Recode was an invaluable asset in the campaign for legalizing graywater reuse. Recode ably coordinated the many groups working on this bill and brought the voice of the grassroots to the legislative table. Recode’s efforts to remove regulatory barriers to sustainability is incredibly important work.
Melora has provided vision, strategic planning, organizational development and project management to Recode since 2008. Before becoming an environmental activist, Melora was a social worker for 12 years. Melora believes that bringing more intention and tools to group interaction will significantly increase the effectiveness of those groups. Melora has visited 37 countries learning about sustainable design and visiting intentional communities. She attended the international Permaculture convergences in Brazil and Africa and was the lead organizer of the second and third Women’s Permaculture Gatherings. She has lived in Portland OR since 1996, she is dedicated to her wonderful city and to the sustainable evolution of the world.
A founding member of the Public Laboratory for Open Technology and Science, Mathew is an artist, researcher, and designer who has worked in technology education for eight years. He became involved with Recode through his passion for furthering composting toilets through open source educational materials and designs. Mathew’s recent life highlights include his Balloon Mapping Kickstarter being listed as one of the 10 best projects of 2012, MDML’s Sewer Catastrophe Companion being exhibited at the Center for Disease Control and approved by the Portland Bureau of Emergency Management, and developing signage for the Beacon Food Forest in Seattle with Molly Danielsson.
Molly began working with Recode in 2010 to determine how to legalize a portable composting toilet business in Oregon so people could be experience ecological sanitation first hand. She is a designer, researcher, and illustrator seeking to help others understand the science of waste treatment processes to help them make better decisions. Molly creates visual explanations for organizations including People’s Food Coop, Public Laboratory, Medical Reserve Corp, and USA Today. In 2012 Molly co-taught at PNCA’s Graduate Program for Collaborative Design where she worked with students to create an emergency sanitation handbook, which has been approved by Portland’s Bureau of Emergency Management. Molly’s work has been featured in MIT’s Design Issues, CDC, Living Future Conference, Smith magazine, and Sustainability Review.
Anne is the Executive Director of SE Uplift, Recodes fiscal sponsor. Anne is responsible for the management of fiscal and programmatic oversight, planning, and human resource management. She provides support to the Board of Directors and staff to help fulfill SE Uplift’s mission and manages the fiscal sponsorship program. Anne enjoys riding her horse Tyger with her husband Frank and his horse Coltrane, gardening, reading, entertaining, traveling and being bossed around by two cats, the aforementioned two horses, four goats and a rowdy bunch of poultry. Rounding out her days are time with cherished family and friends.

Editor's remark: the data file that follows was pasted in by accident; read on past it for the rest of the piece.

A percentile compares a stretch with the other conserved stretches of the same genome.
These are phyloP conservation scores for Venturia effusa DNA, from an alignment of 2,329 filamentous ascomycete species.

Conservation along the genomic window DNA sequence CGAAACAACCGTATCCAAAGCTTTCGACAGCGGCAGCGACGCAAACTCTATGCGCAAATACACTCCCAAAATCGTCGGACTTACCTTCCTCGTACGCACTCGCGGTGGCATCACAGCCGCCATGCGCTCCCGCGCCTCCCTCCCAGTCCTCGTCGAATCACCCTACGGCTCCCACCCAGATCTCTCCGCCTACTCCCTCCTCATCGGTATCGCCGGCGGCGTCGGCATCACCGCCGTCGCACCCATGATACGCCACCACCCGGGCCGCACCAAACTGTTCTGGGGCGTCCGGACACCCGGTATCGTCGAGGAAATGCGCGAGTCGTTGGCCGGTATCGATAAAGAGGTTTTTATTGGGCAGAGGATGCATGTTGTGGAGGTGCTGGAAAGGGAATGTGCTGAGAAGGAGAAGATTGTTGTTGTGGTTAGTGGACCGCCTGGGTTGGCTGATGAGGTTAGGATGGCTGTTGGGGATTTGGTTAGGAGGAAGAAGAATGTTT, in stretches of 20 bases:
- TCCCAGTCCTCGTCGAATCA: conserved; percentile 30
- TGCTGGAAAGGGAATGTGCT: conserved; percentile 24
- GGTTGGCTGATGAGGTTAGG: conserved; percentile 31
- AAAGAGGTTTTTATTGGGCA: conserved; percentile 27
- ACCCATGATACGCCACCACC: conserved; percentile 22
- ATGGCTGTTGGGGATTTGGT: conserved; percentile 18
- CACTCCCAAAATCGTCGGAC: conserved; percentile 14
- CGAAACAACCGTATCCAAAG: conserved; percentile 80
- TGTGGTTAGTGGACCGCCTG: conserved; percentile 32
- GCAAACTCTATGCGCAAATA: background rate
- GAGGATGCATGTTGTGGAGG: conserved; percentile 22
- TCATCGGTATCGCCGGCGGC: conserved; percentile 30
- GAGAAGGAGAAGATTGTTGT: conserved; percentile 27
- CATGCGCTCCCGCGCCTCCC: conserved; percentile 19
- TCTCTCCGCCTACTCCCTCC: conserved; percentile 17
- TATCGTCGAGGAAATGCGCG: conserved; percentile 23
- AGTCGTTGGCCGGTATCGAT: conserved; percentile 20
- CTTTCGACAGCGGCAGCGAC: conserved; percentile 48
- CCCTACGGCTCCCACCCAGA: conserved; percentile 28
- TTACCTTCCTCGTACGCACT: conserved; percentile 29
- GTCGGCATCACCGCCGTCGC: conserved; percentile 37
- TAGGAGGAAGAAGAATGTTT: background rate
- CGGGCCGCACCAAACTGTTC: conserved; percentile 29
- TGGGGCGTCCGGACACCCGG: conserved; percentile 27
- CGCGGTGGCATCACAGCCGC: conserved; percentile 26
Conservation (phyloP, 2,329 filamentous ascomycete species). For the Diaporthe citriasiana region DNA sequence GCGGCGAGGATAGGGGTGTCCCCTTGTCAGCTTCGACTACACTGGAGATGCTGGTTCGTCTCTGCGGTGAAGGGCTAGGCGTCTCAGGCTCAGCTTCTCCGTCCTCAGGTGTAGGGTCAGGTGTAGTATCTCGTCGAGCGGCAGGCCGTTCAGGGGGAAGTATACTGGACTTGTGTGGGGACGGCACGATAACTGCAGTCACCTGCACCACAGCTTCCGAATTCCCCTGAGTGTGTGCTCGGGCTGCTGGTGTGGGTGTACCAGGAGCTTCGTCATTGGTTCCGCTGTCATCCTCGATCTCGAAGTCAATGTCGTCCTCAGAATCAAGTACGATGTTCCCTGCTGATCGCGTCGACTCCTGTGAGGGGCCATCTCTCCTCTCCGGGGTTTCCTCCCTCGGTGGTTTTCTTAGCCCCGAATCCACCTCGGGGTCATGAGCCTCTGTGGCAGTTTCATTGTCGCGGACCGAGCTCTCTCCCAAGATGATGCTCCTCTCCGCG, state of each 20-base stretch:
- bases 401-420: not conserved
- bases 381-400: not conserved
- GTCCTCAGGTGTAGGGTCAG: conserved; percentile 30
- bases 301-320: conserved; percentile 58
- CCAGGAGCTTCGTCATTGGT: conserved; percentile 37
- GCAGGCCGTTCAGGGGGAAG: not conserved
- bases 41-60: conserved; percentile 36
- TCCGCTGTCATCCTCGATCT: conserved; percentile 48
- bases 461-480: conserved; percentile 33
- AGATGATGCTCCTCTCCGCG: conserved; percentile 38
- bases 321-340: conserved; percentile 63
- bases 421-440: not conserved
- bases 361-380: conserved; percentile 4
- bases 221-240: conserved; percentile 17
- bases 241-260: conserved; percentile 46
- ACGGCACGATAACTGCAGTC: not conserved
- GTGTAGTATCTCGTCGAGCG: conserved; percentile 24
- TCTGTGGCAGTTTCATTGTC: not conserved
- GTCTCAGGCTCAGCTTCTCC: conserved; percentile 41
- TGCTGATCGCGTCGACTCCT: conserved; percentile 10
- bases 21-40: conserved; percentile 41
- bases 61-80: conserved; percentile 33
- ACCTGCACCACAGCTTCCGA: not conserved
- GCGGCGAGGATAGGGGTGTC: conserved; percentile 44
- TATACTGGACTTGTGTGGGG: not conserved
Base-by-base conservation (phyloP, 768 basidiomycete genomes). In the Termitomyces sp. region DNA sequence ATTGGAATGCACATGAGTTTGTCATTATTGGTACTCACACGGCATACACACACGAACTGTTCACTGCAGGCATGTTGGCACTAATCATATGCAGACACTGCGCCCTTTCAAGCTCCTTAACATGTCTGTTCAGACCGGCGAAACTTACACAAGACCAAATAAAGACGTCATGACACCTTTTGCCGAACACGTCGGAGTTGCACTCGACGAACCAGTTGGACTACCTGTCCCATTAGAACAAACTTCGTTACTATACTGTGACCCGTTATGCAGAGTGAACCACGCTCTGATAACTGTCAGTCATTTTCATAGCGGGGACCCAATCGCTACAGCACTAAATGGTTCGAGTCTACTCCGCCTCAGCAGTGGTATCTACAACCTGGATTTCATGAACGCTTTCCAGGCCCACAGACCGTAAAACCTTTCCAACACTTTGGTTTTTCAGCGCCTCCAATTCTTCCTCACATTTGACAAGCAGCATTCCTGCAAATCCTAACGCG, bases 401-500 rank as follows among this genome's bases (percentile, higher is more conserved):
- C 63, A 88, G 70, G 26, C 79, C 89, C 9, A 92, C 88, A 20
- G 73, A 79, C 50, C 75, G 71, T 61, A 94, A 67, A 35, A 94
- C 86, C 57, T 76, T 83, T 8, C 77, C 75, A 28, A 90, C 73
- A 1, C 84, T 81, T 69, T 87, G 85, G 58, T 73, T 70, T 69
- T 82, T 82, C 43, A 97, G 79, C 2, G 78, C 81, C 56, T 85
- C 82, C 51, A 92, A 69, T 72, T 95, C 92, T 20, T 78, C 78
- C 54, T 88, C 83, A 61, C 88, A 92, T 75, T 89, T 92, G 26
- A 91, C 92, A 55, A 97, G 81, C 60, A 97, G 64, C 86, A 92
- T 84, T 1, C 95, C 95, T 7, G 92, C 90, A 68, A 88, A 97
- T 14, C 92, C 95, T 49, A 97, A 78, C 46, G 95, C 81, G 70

Howard teaches applied systems thinking in the Collaborative Design MFA program at Pacific Northwest College of Art. He worked for many years as senior writer and analyst with Ecotrust. He is a partner in the scenarios, research, and design consultancy Pattern Labs, writes at Solving for Pattern, and serves on the board of Mercy Corps Northwest.
Melanie Mindlin has worked with permaculture design, home design, group facilitation, land use planning, and intentional communities for many years. She is a partner in Siskiyou Permaculture, which offers the Permaculture Design Course, several unique advanced permaculture courses, as well as design services and permaculture counseling. She was the founder, designer and project manager of Ashland Cohousing Community, a community of 13 passive solar homes in Ashland, Oregon, and is currently involved in land use planning for an ecovillage in Southern Oregon. Melanie has been a member of the Ashland Planning Commission since 2007 and was chair of the Commission from 2012-2014. She has worked with Recode on events in Southern Oregon for both the Graywater and Ecological Sanitation projects.
Brock is a wildlife biologist, permaculture designer, educator, and watershed restorationist. He is co-founder of the Sowing Circle, LLC Intentional Community, Occidental Arts and Ecology Center, and the the WATER Institute in Sonoma County, California. Brock has been the keynote presenter at numerous sustainability conferences and has lectured internationally and widely in the U.S.A. He was one of the core co-facilitators for the IPC8 PDC in Sao Paulo, Brazil and for the IPC11 PDC in Pinar del Rio, Cuba. Having co-taught over 75 PDC’s since 1995 in the U.S. and internationally – he is widley acknowledged as one of the U.S.A’s most experienced Permaculture teachers. He has been featured in the award winning films: The 11th Hour by Leonardo DiCaprio; The Call of Life by Species Alliance; and Permaculture: A Quiet Revolution by Vanessa Shultz.
Tryon Life Community Farm (TLC) formed to model environmentally sound practices on their land trust in SW Portland. As building and renovations began they realized several green building practices were illegal like the reuse of graywater to fertilize their downhill orchards. TLC formed Recode to advocate and legalize sustainable design practices for all Oregonians instead of simply seeking a variance for their site. Recode’s first campaign was to legalize graywater which was lead by Brenna Bell, founder of TLC farm and attorney at BARK.
Legalizing Green Design, Planetizen by Jonathan Nettler, November 9, 2012.
Your Green Dream House Might Be Illegal. Fast Company Blog by Michael Coren.